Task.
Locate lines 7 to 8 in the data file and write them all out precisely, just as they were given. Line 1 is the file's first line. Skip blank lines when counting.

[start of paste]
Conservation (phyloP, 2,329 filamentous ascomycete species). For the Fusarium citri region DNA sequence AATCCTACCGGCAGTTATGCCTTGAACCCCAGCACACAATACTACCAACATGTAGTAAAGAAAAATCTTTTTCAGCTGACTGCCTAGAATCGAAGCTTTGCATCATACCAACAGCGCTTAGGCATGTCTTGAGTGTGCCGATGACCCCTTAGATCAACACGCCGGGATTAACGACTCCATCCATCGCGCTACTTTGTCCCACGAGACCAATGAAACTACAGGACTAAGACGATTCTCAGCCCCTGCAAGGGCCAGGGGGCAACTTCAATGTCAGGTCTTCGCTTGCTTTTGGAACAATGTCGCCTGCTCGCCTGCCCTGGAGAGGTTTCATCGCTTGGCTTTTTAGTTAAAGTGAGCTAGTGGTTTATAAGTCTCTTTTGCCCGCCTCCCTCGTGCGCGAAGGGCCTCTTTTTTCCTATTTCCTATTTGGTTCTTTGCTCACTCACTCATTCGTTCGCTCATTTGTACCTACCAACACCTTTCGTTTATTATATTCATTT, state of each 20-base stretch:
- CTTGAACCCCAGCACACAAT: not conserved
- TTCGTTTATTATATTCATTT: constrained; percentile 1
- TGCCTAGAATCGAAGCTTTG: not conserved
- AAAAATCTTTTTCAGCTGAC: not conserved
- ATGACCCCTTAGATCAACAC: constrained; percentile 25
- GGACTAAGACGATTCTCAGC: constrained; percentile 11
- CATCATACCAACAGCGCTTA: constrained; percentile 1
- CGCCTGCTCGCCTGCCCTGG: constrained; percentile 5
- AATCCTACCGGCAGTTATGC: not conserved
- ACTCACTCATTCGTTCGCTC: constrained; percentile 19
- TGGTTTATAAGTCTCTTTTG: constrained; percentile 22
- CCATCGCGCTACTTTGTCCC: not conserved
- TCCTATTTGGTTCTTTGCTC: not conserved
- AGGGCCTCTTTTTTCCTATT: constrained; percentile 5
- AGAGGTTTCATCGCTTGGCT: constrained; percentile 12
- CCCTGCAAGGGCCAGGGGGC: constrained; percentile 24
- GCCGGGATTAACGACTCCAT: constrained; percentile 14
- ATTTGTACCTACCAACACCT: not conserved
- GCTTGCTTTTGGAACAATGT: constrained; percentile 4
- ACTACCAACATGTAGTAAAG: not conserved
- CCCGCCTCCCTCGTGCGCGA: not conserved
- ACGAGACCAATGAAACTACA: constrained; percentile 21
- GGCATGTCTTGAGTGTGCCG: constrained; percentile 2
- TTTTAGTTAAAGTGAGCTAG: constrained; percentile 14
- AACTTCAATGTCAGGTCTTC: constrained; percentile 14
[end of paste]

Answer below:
- GGACTAAGACGATTCTCAGC: constrained; percentile 11
- CATCATACCAACAGCGCTTA: constrained; percentile 1